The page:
Her Worst Nightmare
In the early morning hours of April 7, Hunt woke up to a loud buzzing in her head. She was confused, nauseous and unable to see. After insisting that her husband, a state police officer, call an ambulance, she was violently sick to her stomach.
Hunt had a CT scan and other tests at St. Luke's Hospital in New Bedford, MA, and recalls being aware of her surroundings but unable to communicate. The last thing she remembers was being intubated and then wheeled to a medical helicopter for transport to Beth Israel Deaconess Medical Center in Boston, MA. She doesn't remember the ride.
Her next memory was of waking up in a hospital bed unable to see. She could hear people swarming around her. The only thing she could move on her right side was her thumb.
Hunt was told she had had a stroke. Officially, she had a spontaneous vertebral artery dissection that was trying to heal itself when it caused two brain stem blood clots.
When Hunt thinks back on the first sign of symptoms, she recalls seeing spots on New Year's Day. She was sure it was nothing.
Vertebral artery dissection (VAD) is a flap-like tear of the inner lining of the vertebral artery. Located in the neck, the vertebral arteries supply blood to the brain. VAD symptoms may include head and neck pain and common stroke symptoms such as difficulty speaking, vision loss and impaired function. The life-threatening tear can be spontaneous or traumatic.
An increasingly recognized cause of stroke in patients younger than 45 years of age, VAD is often confused with the more common carotid artery dissection (dissection of the large arteries in the front of the neck).
Experts have varied opinions on the causes of VAD. Many believe that the condition's risk factors may include chiropractic manipulation, migraines, strenuous yoga and other exercise routines, to name a few. "There are theories about why this happens and how it happens but
Susan Sherman, PT, team leader at Southcoast Brain & Spine Center in Darmouth, MA, works with Meg Hunt on core exercises.
the fact is, we don't know exactly how it happens," said Sandra Gibson, PT, Southcoast Brain & Spine Center in Dartmouth, MA.
According to Gibson, it's important that people know to call a doctor when they have an unusually bad headache or numbness or tingling in the face. "Don't think that these symptoms will just go away with time or that they are nothing," she cautioned.
On April 11, Hunt was admitted to the inpatient unit of Braintree Rehabilitation Hospital in Braintree, MA. She was dealing with the loss of hearing in her right ear. She was on a Heparin drip until her International Normalized Ratio (INR) could be deemed normal. Her roommate was a fellow stroke patient but unlike Hunt, she was in her 80s.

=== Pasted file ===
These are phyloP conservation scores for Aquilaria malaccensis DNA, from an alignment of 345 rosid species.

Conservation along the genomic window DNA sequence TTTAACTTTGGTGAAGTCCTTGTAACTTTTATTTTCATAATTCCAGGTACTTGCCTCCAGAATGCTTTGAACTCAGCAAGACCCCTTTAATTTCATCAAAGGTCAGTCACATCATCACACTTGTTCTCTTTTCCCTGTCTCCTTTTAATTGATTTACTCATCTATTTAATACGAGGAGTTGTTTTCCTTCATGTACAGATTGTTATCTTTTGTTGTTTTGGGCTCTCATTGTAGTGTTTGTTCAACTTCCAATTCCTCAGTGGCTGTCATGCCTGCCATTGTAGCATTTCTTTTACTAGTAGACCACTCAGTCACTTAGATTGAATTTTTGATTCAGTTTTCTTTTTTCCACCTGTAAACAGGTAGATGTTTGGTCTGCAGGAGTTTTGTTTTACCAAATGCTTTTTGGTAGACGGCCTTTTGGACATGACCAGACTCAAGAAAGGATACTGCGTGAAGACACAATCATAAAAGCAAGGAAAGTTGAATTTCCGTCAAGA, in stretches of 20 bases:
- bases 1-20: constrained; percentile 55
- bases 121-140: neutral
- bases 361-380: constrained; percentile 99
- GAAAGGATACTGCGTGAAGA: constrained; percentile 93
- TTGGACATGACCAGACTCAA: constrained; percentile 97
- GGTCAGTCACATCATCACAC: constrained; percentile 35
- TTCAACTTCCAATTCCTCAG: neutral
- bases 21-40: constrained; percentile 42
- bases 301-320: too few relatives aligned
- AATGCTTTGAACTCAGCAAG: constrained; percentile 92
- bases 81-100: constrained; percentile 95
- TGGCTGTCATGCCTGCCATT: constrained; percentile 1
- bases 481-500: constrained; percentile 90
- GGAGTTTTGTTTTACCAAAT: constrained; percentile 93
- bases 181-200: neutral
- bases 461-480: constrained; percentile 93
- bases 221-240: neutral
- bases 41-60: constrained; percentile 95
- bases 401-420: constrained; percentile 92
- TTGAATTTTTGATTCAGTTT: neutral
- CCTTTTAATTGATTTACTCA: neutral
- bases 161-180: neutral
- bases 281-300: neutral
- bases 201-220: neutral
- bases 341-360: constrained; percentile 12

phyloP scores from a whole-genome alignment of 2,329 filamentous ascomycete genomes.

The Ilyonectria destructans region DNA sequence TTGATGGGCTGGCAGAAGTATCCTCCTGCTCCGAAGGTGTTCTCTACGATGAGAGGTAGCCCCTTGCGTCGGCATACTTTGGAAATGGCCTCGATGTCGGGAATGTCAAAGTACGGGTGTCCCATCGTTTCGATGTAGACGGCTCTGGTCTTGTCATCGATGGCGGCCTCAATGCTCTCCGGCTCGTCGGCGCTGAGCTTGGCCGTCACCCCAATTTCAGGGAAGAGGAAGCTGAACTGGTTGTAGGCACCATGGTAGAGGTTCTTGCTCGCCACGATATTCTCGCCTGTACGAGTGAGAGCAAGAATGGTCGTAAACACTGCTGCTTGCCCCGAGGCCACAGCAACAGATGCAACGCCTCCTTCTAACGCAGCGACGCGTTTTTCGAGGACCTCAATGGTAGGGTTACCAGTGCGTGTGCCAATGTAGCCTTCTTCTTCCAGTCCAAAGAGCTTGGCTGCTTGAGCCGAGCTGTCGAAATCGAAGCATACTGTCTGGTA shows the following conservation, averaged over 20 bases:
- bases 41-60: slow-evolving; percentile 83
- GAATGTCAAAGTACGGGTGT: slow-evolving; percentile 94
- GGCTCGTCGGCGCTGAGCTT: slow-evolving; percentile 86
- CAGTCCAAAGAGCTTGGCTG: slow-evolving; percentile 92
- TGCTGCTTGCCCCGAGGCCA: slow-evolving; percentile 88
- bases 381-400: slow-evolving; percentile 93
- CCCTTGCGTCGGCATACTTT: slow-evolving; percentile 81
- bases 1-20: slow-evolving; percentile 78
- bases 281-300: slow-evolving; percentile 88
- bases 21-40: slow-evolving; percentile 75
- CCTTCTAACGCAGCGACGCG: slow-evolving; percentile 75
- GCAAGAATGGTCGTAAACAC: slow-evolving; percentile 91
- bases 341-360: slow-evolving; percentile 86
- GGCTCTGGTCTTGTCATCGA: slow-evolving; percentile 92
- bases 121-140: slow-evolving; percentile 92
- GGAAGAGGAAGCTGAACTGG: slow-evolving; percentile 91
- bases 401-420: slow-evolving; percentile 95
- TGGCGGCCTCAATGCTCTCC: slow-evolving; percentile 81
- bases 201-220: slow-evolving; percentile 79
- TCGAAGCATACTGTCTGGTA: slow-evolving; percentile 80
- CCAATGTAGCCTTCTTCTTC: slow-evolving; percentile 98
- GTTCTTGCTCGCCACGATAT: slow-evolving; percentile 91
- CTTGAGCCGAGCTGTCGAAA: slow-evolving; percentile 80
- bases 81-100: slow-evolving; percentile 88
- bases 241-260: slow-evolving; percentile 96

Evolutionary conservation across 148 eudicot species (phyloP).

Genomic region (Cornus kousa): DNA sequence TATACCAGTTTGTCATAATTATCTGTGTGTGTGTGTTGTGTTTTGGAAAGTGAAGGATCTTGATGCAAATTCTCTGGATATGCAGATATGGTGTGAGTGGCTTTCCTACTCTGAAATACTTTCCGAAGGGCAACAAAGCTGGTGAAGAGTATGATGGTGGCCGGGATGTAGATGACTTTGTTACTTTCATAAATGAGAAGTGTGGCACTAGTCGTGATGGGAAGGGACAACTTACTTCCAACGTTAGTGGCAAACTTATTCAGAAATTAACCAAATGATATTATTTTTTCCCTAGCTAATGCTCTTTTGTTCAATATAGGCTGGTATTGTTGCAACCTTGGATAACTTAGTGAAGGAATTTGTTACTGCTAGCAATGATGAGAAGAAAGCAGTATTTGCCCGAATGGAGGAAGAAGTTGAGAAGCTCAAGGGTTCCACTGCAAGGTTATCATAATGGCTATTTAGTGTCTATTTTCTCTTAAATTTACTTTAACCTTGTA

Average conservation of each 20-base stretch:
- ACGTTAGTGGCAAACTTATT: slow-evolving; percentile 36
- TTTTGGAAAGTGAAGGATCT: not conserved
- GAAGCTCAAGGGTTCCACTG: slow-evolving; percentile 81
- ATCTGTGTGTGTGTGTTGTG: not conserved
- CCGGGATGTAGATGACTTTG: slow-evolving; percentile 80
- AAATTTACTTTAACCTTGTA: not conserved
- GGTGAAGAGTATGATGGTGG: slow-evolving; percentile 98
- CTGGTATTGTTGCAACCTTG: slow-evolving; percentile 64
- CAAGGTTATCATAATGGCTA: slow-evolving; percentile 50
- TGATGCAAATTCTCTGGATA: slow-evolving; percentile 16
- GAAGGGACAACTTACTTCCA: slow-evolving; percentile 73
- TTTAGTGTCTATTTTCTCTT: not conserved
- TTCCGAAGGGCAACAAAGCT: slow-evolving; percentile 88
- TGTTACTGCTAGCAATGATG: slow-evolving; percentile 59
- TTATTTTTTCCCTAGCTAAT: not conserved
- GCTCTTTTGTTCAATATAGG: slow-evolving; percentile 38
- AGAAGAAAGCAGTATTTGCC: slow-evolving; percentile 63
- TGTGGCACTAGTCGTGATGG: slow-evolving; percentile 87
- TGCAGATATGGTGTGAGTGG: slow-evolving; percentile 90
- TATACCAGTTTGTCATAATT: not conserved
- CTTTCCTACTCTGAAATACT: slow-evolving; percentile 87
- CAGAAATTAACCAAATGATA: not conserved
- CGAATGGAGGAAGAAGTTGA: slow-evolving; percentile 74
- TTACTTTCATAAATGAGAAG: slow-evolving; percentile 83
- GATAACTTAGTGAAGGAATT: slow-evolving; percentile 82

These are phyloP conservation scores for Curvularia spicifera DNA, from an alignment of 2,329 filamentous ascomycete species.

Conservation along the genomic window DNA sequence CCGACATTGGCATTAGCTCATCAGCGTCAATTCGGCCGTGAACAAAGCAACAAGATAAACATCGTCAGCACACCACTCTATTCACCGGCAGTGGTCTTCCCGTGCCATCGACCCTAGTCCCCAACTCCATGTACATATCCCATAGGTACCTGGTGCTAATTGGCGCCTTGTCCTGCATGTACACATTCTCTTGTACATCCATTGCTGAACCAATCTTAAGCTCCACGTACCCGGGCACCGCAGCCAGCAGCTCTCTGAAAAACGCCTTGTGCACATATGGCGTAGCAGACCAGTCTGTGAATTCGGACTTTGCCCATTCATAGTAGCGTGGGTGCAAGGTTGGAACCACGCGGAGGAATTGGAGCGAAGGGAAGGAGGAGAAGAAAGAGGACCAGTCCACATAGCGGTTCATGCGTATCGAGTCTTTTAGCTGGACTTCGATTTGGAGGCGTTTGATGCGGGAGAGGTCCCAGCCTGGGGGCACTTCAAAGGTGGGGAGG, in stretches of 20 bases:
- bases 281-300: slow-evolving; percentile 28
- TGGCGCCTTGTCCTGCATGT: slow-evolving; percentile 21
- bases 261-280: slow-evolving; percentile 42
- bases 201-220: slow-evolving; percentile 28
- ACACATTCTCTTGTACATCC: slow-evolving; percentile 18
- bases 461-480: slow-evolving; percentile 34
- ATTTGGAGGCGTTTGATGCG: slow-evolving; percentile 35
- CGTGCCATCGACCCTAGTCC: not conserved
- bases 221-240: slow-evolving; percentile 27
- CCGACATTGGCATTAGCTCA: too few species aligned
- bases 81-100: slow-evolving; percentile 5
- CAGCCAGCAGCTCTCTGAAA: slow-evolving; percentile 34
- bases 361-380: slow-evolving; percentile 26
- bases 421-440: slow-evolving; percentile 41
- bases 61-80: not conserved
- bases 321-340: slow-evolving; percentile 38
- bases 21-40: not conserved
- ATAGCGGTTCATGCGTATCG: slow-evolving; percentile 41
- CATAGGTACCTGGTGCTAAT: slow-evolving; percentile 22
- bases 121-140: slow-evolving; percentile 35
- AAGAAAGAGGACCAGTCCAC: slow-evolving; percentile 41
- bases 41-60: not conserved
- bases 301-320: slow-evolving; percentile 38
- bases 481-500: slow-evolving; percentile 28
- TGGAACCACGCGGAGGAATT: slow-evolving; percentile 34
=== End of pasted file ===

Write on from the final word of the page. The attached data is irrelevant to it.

"Every patient is a lesson because they all have different backgrounds and levels of motivation," observed Kerri Kennedy, PT, Braintree Rehab. "From Meg, I learned about interacting with a younger patient and the emotional challenges that go along with it."
Kennedy found Hunt's case challenging because she doesn't typically have young patients in her setting. "I had to pick my brain to come up with new activities to challenge her," she explained.
Following an evaluation with Kennedy, Hunt was issued a hemi walker. She could only walk 20 feet with the hemi walker before fatiguing. "I felt unsteady and like I had vertigo," Hunt said. "But mainly I was frustrated because I couldn't understand why I couldn't do more."
When Hunt arrived at Braintree, she was beginning to regain some movement on her right side. She had hip flexion and extension but no ankle flexion and she was vaulting on the left side to get her right side forward. She needed moderate assist for transfers and mobility.
Because she was a fall risk, two aides needed to assist her when visiting the bathroom. "The toilet paper holder and the handle to flush were both on the right side and I had little function on that side," she recalled. "It was humiliating that I couldn't even do that part for myself."
Most of the PT sessions focused on strengthening her right leg with exercises such as squatting. She went to a walking group each day and worked on quad control and sit to stand. Her rehab sessions also consisted of functional electric stimulation to work her tibialis anterior and hamstring and an automated body weight supported treadmill training device for gait training.
"It was challenging working with Meg because she wanted to work at a higher level than she actually could," Kennedy shared. "We did 30 minutes of mobility exercises each day but she wanted to do an hour. When I let her try one day, she fatigued around 35 minutes. It was a hard lesson for her to learn."
Hunt walked independently with a cane and brace upon discharge, with the goal of progressing to indoor/outdoor walking without a device. She was using a non-reciprocal pattern on the stairs and was determined to get back to normal, Kennedy explained.
Making Progress in Outpatient